Temperature check

Danny Chivers is buoyed up by three decisive victories led by indigenous groups against fossil fuel interests in Australia, Brazil and Canada. 

The fight continues: indigenous groups and their allies blockade government buildings in Victoria, Canada to protest a natural gas pipeline through Wet'suwet'en territory. Zuma Press inc/Alamy

The fight against climate breakdown can feel overwhelming. But a run of amazing victories against the fossil-fuel industry – all in a single week in early 2020 – gave real cause for celebration. In February, three major projects to extract oil and coal were soundly defeated by indigenous-led campaigns, keeping around nine billion tonnes of greenhouse gas out of the atmosphere – roughly equivalent to stopping all emissions from the US and India for a year.

Eriel Tchekwie Deranger, a member of the Athabasca Chipewyan First Nation and co-founder of Indigenous Climate Action in Canada, explains that indigenous rights are one of the most powerful tools available for challenging extractive industries. ‘There’s a foundational legal element that makes it very difficult for corporations and state governments to simply override,’ she says.

Deranger was one of those heavily involved in bringing about the defeat of Teck Resource, which had been pushing to build the tar sands Frontier Mine in Canada for the previous 12 years. At 292 square kilometres, it would have been the largest open-pit mine of its kind ever constructed, set to cause massive local destruction and produce 3.2 billion barrels of oil over 40 years. Teck suddenly withdrew earlier this year after a long-term campaign, in which local indigenous communities in particular raised environmental and safety concerns, backed by climate justice activists and NGOs.

To see more fossil-fuel projects defeated, Deranger explains, indigenous-led movements and campaigns need active support. ‘We’re successful at protecting the natural world because of our governance systems centred on relationships with the land and with each other,’ she says, pointing out that 80 per cent of the world’s biodiversity exists within indigenous territories. ‘Indigenous peoples do not need ‘saving’. We need allies and co-conspirators to help us challenge these systems – rooted in colonialism and capitalism – that are driving the climate crisis.’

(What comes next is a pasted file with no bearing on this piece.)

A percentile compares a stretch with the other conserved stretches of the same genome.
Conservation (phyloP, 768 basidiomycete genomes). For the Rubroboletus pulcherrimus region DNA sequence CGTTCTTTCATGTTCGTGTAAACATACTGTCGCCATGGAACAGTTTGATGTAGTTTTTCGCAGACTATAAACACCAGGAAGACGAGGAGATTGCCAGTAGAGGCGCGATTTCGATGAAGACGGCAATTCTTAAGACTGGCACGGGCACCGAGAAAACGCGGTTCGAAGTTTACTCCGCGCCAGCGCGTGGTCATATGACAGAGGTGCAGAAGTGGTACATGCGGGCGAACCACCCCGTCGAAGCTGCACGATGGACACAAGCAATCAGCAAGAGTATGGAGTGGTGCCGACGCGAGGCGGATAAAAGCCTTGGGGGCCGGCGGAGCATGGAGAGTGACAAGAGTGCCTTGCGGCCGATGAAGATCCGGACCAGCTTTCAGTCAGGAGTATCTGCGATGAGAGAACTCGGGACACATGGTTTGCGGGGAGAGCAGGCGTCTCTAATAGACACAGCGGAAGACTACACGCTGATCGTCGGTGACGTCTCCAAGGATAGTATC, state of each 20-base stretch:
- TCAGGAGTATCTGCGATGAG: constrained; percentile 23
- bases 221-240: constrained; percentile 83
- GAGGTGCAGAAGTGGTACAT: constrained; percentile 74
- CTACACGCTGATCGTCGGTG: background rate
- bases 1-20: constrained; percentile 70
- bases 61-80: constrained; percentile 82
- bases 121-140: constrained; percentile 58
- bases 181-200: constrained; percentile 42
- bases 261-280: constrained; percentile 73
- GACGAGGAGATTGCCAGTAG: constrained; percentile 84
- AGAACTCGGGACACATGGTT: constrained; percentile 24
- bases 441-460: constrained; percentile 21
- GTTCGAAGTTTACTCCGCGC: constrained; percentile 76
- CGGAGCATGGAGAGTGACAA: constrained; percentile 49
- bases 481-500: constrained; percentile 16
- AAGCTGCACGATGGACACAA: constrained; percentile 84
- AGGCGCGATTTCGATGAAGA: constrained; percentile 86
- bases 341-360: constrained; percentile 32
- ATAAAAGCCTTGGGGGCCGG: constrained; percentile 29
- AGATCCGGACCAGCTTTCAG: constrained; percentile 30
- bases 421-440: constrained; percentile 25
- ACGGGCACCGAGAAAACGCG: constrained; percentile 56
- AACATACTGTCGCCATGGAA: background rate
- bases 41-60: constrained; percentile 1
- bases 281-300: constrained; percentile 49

A victory by indigenous and environmental organizations at Brazil’s Federal Court means that the Copelmi corporation’s planned Guaíba mine can no longer go ahead. The successful legal action by the Arayara Institute and the Poty Guarani Indigenous Association highlighted the lack of consultation and potential impacts of the open-pit coal­mine – which would have been the largest in Latin America – on indigenous communities. Thanks to their intervention, an estimated 166 million tonnes of coal will now remain unburned.


The Great Australian Bight off the coast of South Australia is a breeding ground for whales and other marine species, and is vital to the livelihoods of local communities. A series of oil companies have announced plans to drill for oil in the Bight – and have been seen off, one by one, by a determined campaign led by local activists and Indigenous elders. The Great Australian Bight Alliance, led by figures such as Mirning elder Bunna Lawrie and with support from the Wilderness Society, has been pivotal in forcing Chevron, BP, and now Equinor to back away from the project. This keeps at least nine billion barrels of oil safely in the ground. The fight continues: indigenous groups and their allies blockade government buildings in Victoria, Canada to protest a natural gas pipeline through Wet’suwet’en territory.